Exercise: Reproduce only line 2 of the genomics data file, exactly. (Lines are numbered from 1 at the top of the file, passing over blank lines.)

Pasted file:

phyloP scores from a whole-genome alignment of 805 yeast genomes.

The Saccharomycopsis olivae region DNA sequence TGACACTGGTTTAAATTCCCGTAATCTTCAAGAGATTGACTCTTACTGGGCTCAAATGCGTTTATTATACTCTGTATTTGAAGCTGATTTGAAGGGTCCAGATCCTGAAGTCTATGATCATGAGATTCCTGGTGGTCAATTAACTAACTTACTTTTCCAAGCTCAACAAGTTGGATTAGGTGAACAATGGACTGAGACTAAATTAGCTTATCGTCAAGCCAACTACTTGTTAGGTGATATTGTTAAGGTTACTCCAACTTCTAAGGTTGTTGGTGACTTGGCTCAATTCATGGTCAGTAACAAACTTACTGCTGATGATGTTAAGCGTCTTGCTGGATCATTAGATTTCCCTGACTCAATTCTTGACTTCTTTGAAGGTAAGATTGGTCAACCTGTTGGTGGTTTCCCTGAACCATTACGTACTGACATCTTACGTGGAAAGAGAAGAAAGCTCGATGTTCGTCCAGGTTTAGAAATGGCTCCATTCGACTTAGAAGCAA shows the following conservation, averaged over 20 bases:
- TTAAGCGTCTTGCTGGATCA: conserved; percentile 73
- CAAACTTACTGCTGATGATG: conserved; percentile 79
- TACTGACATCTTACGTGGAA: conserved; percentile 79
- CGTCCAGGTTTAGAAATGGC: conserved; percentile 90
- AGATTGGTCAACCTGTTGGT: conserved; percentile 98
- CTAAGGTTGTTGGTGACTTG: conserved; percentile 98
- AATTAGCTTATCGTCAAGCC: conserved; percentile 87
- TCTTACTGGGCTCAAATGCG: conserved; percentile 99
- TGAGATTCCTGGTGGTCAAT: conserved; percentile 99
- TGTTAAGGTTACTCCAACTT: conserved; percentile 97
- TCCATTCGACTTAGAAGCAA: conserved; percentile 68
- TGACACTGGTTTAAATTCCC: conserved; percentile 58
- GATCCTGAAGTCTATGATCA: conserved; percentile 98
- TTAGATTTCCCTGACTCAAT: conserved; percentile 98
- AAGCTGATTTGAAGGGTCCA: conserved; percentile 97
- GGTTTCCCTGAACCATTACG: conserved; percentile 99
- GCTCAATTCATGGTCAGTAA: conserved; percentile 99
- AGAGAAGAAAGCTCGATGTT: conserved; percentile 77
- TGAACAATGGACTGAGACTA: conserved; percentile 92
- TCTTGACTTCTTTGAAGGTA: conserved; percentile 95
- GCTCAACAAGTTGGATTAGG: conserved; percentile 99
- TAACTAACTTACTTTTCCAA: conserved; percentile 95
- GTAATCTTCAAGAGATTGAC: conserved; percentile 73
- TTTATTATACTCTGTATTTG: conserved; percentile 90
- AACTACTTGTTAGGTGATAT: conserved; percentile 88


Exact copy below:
The Saccharomycopsis olivae region DNA sequence TGACACTGGTTTAAATTCCCGTAATCTTCAAGAGATTGACTCTTACTGGGCTCAAATGCGTTTATTATACTCTGTATTTGAAGCTGATTTGAAGGGTCCAGATCCTGAAGTCTATGATCATGAGATTCCTGGTGGTCAATTAACTAACTTACTTTTCCAAGCTCAACAAGTTGGATTAGGTGAACAATGGACTGAGACTAAATTAGCTTATCGTCAAGCCAACTACTTGTTAGGTGATATTGTTAAGGTTACTCCAACTTCTAAGGTTGTTGGTGACTTGGCTCAATTCATGGTCAGTAACAAACTTACTGCTGATGATGTTAAGCGTCTTGCTGGATCATTAGATTTCCCTGACTCAATTCTTGACTTCTTTGAAGGTAAGATTGGTCAACCTGTTGGTGGTTTCCCTGAACCATTACGTACTGACATCTTACGTGGAAAGAGAAGAAAGCTCGATGTTCGTCCAGGTTTAGAAATGGCTCCATTCGACTTAGAAGCAA shows the following conservation, averaged over 20 bases: